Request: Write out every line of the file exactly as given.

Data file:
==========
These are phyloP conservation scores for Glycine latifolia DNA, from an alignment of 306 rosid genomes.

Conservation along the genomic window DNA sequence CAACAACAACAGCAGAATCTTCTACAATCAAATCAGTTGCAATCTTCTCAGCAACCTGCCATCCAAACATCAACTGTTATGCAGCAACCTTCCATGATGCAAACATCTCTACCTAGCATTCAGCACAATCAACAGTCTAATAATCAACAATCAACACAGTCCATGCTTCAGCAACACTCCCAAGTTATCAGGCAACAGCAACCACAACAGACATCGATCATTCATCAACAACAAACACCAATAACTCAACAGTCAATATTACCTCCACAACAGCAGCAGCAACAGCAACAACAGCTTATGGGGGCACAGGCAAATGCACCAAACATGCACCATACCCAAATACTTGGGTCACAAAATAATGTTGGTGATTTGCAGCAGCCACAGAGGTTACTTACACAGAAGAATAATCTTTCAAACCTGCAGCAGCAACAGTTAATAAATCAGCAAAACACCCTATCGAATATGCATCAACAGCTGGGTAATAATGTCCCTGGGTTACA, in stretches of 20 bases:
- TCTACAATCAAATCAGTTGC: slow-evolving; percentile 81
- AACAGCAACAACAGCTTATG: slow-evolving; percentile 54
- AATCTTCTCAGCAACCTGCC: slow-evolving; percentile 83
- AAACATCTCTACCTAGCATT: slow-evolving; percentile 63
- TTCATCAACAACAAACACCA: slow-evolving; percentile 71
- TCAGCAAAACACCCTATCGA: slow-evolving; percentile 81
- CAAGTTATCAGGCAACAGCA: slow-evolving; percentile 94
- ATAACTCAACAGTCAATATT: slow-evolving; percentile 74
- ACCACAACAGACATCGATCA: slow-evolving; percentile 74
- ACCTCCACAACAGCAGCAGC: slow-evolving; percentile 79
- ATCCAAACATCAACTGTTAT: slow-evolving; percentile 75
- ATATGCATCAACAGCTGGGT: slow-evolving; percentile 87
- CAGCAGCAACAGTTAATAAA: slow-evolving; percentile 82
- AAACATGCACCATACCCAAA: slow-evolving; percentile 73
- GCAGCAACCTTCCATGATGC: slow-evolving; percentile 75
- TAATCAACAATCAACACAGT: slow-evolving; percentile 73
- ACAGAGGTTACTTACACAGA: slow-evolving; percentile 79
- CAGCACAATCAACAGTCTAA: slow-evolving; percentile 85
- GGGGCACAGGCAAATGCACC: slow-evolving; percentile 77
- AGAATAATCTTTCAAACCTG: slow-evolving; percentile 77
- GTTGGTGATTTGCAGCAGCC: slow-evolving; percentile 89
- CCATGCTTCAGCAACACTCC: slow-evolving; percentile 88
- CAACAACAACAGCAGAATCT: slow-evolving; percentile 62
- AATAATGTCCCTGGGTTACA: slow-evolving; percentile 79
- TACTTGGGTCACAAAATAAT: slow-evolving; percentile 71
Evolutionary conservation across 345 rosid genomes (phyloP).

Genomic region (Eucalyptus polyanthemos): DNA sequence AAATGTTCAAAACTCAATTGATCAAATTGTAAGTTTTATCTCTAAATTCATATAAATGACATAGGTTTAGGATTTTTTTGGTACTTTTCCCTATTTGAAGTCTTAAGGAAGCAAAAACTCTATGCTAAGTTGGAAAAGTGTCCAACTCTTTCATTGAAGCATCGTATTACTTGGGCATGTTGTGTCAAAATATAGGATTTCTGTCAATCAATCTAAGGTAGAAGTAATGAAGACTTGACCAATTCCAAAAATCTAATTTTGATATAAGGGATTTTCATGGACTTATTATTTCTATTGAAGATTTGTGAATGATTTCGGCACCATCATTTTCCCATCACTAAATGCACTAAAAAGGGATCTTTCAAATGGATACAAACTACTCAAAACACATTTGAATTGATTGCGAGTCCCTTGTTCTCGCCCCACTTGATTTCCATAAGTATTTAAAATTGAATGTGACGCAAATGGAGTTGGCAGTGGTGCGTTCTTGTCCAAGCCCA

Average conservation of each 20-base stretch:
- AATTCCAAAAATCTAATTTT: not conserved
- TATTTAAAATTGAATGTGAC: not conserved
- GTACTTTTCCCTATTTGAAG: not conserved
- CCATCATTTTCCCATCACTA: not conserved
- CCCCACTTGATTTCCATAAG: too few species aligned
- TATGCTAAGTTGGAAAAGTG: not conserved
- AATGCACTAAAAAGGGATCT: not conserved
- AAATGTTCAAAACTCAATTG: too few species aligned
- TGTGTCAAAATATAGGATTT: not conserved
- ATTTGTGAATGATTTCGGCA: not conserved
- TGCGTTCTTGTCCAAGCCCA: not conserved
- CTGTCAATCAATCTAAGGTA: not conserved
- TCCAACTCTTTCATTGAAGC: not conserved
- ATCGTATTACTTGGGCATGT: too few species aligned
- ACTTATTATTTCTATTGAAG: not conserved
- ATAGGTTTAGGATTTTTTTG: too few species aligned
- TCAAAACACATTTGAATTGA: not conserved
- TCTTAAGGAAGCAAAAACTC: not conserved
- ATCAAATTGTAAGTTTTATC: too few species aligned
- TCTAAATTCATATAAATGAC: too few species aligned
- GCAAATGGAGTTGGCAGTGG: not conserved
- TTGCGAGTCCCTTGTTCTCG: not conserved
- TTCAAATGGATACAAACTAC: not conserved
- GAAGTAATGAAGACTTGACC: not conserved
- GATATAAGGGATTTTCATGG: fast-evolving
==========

These are phyloP conservation scores for Glycine latifolia DNA, from an alignment of 306 rosid genomes.

Conservation along the genomic window DNA sequence CAACAACAACAGCAGAATCTTCTACAATCAAATCAGTTGCAATCTTCTCAGCAACCTGCCATCCAAACATCAACTGTTATGCAGCAACCTTCCATGATGCAAACATCTCTACCTAGCATTCAGCACAATCAACAGTCTAATAATCAACAATCAACACAGTCCATGCTTCAGCAACACTCCCAAGTTATCAGGCAACAGCAACCACAACAGACATCGATCATTCATCAACAACAAACACCAATAACTCAACAGTCAATATTACCTCCACAACAGCAGCAGCAACAGCAACAACAGCTTATGGGGGCACAGGCAAATGCACCAAACATGCACCATACCCAAATACTTGGGTCACAAAATAATGTTGGTGATTTGCAGCAGCCACAGAGGTTACTTACACAGAAGAATAATCTTTCAAACCTGCAGCAGCAACAGTTAATAAATCAGCAAAACACCCTATCGAATATGCATCAACAGCTGGGTAATAATGTCCCTGGGTTACA, in stretches of 20 bases:
- TCTACAATCAAATCAGTTGC: slow-evolving; percentile 81
- AACAGCAACAACAGCTTATG: slow-evolving; percentile 54
- AATCTTCTCAGCAACCTGCC: slow-evolving; percentile 83
- AAACATCTCTACCTAGCATT: slow-evolving; percentile 63
- TTCATCAACAACAAACACCA: slow-evolving; percentile 71
- TCAGCAAAACACCCTATCGA: slow-evolving; percentile 81
- CAAGTTATCAGGCAACAGCA: slow-evolving; percentile 94
- ATAACTCAACAGTCAATATT: slow-evolving; percentile 74
- ACCACAACAGACATCGATCA: slow-evolving; percentile 74
- ACCTCCACAACAGCAGCAGC: slow-evolving; percentile 79
- ATCCAAACATCAACTGTTAT: slow-evolving; percentile 75
- ATATGCATCAACAGCTGGGT: slow-evolving; percentile 87
- CAGCAGCAACAGTTAATAAA: slow-evolving; percentile 82
- AAACATGCACCATACCCAAA: slow-evolving; percentile 73
- GCAGCAACCTTCCATGATGC: slow-evolving; percentile 75
- TAATCAACAATCAACACAGT: slow-evolving; percentile 73
- ACAGAGGTTACTTACACAGA: slow-evolving; percentile 79
- CAGCACAATCAACAGTCTAA: slow-evolving; percentile 85
- GGGGCACAGGCAAATGCACC: slow-evolving; percentile 77
- AGAATAATCTTTCAAACCTG: slow-evolving; percentile 77
- GTTGGTGATTTGCAGCAGCC: slow-evolving; percentile 89
- CCATGCTTCAGCAACACTCC: slow-evolving; percentile 88
- CAACAACAACAGCAGAATCT: slow-evolving; percentile 62
- AATAATGTCCCTGGGTTACA: slow-evolving; percentile 79
- TACTTGGGTCACAAAATAAT: slow-evolving; percentile 71
Evolutionary conservation across 345 rosid genomes (phyloP).

Genomic region (Eucalyptus polyanthemos): DNA sequence AAATGTTCAAAACTCAATTGATCAAATTGTAAGTTTTATCTCTAAATTCATATAAATGACATAGGTTTAGGATTTTTTTGGTACTTTTCCCTATTTGAAGTCTTAAGGAAGCAAAAACTCTATGCTAAGTTGGAAAAGTGTCCAACTCTTTCATTGAAGCATCGTATTACTTGGGCATGTTGTGTCAAAATATAGGATTTCTGTCAATCAATCTAAGGTAGAAGTAATGAAGACTTGACCAATTCCAAAAATCTAATTTTGATATAAGGGATTTTCATGGACTTATTATTTCTATTGAAGATTTGTGAATGATTTCGGCACCATCATTTTCCCATCACTAAATGCACTAAAAAGGGATCTTTCAAATGGATACAAACTACTCAAAACACATTTGAATTGATTGCGAGTCCCTTGTTCTCGCCCCACTTGATTTCCATAAGTATTTAAAATTGAATGTGACGCAAATGGAGTTGGCAGTGGTGCGTTCTTGTCCAAGCCCA

Average conservation of each 20-base stretch:
- AATTCCAAAAATCTAATTTT: not conserved
- TATTTAAAATTGAATGTGAC: not conserved
- GTACTTTTCCCTATTTGAAG: not conserved
- CCATCATTTTCCCATCACTA: not conserved
- CCCCACTTGATTTCCATAAG: too few species aligned
- TATGCTAAGTTGGAAAAGTG: not conserved
- AATGCACTAAAAAGGGATCT: not conserved
- AAATGTTCAAAACTCAATTG: too few species aligned
- TGTGTCAAAATATAGGATTT: not conserved
- ATTTGTGAATGATTTCGGCA: not conserved
- TGCGTTCTTGTCCAAGCCCA: not conserved
- CTGTCAATCAATCTAAGGTA: not conserved
- TCCAACTCTTTCATTGAAGC: not conserved
- ATCGTATTACTTGGGCATGT: too few species aligned
- ACTTATTATTTCTATTGAAG: not conserved
- ATAGGTTTAGGATTTTTTTG: too few species aligned
- TCAAAACACATTTGAATTGA: not conserved
- TCTTAAGGAAGCAAAAACTC: not conserved
- ATCAAATTGTAAGTTTTATC: too few species aligned
- TCTAAATTCATATAAATGAC: too few species aligned
- GCAAATGGAGTTGGCAGTGG: not conserved
- TTGCGAGTCCCTTGTTCTCG: not conserved
- TTCAAATGGATACAAACTAC: not conserved
- GAAGTAATGAAGACTTGACC: not conserved
- GATATAAGGGATTTTCATGG: fast-evolving